Although physicians are permitted, based on their medical judgment, to prescribe products for indications other than those approved by the FDA, manufacturers are prohibited from promoting their products for such off‑label uses. We market JAKAFI for intermediate or high‑risk myelofibrosis and uncontrolled polycythemia vera and provide promotional materials to physicians regarding the use of JAKAFI for these indications. Although we believe that our promotional materials for physicians do not constitute off‑label promotion of JAKAFI, the FDA or other agencies may disagree. If the FDA or another agency determines that our promotional materials or other activities constitute off‑label promotion of JAKAFI, it could request that we modify our promotional materials or other activities or subject us to regulatory enforcement actions, including the issuance of a warning letter, injunction, seizure, civil fine and criminal penalties. It is also possible that other federal, state or foreign enforcement authorities might take action if they believe that the alleged improper promotion led to the submission and payment of claims for an unapproved use, which could result in significant fines or penalties under other statutory authorities, such as laws prohibiting false claims for reimbursement. Even if it is later determined we are not in violation of these laws, we may be faced with negative publicity, incur significant expenses defending our position and have to divert significant management resources from other matters.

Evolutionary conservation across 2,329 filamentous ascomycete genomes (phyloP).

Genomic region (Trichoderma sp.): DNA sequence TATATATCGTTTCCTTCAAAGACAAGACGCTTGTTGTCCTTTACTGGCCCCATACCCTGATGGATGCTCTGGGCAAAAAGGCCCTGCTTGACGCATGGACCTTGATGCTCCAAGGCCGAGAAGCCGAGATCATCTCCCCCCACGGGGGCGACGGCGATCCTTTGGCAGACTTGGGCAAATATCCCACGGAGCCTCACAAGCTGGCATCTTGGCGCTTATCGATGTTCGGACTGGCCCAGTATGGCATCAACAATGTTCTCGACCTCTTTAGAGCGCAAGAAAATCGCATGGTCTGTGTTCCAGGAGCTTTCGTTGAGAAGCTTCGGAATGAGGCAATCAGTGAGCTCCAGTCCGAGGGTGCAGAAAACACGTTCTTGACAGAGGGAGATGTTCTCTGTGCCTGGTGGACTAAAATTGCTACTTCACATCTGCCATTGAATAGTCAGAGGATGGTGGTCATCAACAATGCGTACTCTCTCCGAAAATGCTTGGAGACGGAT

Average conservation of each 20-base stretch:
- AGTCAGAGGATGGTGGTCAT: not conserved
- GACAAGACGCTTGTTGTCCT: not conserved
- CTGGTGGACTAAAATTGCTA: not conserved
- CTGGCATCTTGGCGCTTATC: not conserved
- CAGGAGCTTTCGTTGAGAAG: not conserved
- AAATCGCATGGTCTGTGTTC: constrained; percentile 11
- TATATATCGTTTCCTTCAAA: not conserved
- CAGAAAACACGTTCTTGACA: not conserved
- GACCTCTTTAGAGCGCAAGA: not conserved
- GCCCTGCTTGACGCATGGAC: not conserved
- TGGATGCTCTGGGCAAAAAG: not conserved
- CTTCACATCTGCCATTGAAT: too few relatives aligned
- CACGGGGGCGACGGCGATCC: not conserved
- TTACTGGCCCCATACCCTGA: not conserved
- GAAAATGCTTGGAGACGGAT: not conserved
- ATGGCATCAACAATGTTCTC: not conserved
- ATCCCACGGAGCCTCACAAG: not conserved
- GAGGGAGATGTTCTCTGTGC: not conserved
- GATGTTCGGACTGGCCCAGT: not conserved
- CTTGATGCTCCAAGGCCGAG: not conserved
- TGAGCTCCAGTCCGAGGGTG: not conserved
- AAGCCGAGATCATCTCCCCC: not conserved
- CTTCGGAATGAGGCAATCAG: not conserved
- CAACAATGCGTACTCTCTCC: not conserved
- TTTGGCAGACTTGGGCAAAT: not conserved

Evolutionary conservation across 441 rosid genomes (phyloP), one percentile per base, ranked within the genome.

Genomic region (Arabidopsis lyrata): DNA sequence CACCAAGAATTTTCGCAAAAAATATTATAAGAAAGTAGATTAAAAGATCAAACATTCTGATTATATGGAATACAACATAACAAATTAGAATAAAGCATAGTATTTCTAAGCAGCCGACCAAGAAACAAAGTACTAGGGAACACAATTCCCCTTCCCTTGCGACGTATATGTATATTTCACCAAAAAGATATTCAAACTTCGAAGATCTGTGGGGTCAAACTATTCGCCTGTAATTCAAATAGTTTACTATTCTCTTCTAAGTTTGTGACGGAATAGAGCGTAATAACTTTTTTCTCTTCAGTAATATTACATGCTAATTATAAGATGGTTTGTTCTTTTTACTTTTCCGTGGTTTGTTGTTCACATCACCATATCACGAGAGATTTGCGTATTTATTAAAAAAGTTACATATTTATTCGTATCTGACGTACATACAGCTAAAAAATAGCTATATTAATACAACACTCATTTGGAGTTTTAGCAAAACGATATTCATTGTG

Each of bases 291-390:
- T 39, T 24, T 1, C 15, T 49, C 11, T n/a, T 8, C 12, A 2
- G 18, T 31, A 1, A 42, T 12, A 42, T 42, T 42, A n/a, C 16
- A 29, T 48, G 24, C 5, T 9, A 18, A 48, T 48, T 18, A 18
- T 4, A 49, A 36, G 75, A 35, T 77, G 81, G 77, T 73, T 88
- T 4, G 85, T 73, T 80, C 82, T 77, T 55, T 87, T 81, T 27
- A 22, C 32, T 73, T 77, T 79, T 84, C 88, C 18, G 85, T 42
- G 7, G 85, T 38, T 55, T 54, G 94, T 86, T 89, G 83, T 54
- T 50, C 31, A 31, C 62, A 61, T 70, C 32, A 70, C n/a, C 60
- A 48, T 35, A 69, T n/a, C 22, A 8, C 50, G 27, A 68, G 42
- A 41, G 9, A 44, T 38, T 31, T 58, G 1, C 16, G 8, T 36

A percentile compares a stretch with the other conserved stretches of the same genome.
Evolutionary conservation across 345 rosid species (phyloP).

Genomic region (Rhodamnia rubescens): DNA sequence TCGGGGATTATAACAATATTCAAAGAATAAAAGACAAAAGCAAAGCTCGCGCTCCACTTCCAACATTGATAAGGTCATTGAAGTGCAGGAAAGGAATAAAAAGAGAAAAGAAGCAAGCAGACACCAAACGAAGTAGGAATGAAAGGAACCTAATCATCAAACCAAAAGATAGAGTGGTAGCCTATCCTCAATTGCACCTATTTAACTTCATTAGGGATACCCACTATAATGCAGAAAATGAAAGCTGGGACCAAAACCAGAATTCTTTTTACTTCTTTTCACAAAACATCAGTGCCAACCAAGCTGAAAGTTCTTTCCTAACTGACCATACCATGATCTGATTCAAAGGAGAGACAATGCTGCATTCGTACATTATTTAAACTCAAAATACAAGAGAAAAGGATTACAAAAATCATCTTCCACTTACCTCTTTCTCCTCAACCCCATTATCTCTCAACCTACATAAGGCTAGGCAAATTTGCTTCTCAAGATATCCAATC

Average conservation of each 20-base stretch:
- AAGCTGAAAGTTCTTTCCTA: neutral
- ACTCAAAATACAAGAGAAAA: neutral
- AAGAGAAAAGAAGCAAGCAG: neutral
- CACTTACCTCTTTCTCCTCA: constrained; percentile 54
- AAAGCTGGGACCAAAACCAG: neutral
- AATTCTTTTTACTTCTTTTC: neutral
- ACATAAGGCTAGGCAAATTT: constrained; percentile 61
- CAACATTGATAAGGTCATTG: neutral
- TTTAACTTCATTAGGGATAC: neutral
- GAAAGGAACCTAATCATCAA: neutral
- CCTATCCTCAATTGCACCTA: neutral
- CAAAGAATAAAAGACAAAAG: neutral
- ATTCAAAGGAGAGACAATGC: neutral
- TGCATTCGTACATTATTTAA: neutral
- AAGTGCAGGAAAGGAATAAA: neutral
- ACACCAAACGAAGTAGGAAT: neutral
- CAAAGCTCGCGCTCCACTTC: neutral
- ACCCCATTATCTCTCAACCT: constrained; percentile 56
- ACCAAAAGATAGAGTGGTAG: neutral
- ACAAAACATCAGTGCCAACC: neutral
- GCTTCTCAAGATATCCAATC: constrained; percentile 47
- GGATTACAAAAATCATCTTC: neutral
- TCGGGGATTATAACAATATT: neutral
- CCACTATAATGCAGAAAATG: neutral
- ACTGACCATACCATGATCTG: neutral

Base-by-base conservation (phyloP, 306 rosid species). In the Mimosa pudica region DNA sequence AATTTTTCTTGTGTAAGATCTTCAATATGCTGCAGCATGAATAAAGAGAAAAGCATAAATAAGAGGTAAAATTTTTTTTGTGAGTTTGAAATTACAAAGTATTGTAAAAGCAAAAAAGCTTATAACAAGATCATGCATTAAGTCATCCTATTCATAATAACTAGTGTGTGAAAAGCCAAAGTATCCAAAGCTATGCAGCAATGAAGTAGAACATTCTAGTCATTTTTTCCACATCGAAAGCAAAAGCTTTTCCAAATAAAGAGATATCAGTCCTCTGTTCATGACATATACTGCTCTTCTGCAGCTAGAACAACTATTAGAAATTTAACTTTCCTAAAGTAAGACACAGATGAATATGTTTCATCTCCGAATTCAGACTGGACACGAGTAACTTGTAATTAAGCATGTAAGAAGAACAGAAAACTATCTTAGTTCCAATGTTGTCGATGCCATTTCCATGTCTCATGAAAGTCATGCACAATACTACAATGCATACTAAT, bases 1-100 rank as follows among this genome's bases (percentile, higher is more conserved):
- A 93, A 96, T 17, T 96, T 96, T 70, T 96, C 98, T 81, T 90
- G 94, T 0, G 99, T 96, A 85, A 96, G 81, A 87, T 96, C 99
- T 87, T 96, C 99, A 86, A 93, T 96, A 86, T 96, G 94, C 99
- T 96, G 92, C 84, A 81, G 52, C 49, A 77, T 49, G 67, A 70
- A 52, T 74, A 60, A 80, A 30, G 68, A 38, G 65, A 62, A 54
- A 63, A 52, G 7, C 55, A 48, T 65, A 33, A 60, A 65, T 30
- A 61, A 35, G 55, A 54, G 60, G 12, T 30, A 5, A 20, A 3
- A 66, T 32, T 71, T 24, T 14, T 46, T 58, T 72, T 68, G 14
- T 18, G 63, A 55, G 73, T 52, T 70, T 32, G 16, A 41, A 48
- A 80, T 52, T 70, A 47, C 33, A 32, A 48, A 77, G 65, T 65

The European Union and member countries impose similar strict restrictions on the promotion and marketing of drug products.  The off-label promotion of medicinal products is prohibited in the EU and in other territories. The promotion of medicinal products that are not subject to a marketing authorization is also prohibited in the EU. Violations of the rules governing the promotion of medicinal products in the EU and in other territories could be penalized by administrative measures, fines and imprisonment.

The majority of states also have statutes or regulations similar to the federal anti‑kickback law and false claims laws, which apply to items and services reimbursed under Medicaid and other state programs, or, in several states, apply

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regardless of the payor. In recent years, several states and localities, including California, Connecticut, the District of Columbia, Massachusetts, Minnesota, Nevada, New Mexico, Texas, Vermont, and West Virginia, have enacted legislation requiring pharmaceutical companies to establish marketing compliance programs, file periodic reports with the state or make periodic public disclosures on sales, marketing, pricing, clinical trials, and other activities. Similar legislation is being considered in other states. Additionally, as part of the Patient Protection and Affordable Care Act, the federal government has enacted the Physician Payment Sunshine provisions. The Sunshine provisions require manufacturers to publicly report certain payments or other transfers of value made to physicians and teaching hospitals. Many of these requirements are new and uncertain, and the penalties for failure to comply with these requirements are unclear. Nonetheless, if we are found not to be in full compliance with these laws, we could face enforcement action and fines and other penalties, and could receive adverse publicity. See also “—Other Risks Relating to our Business—If we fail to comply with the extensive legal and regulatory requirements affecting the health care industry, we could face increased costs, penalties and a loss of business” below.

Competition for our products could harm our business and result in a decrease in our revenue.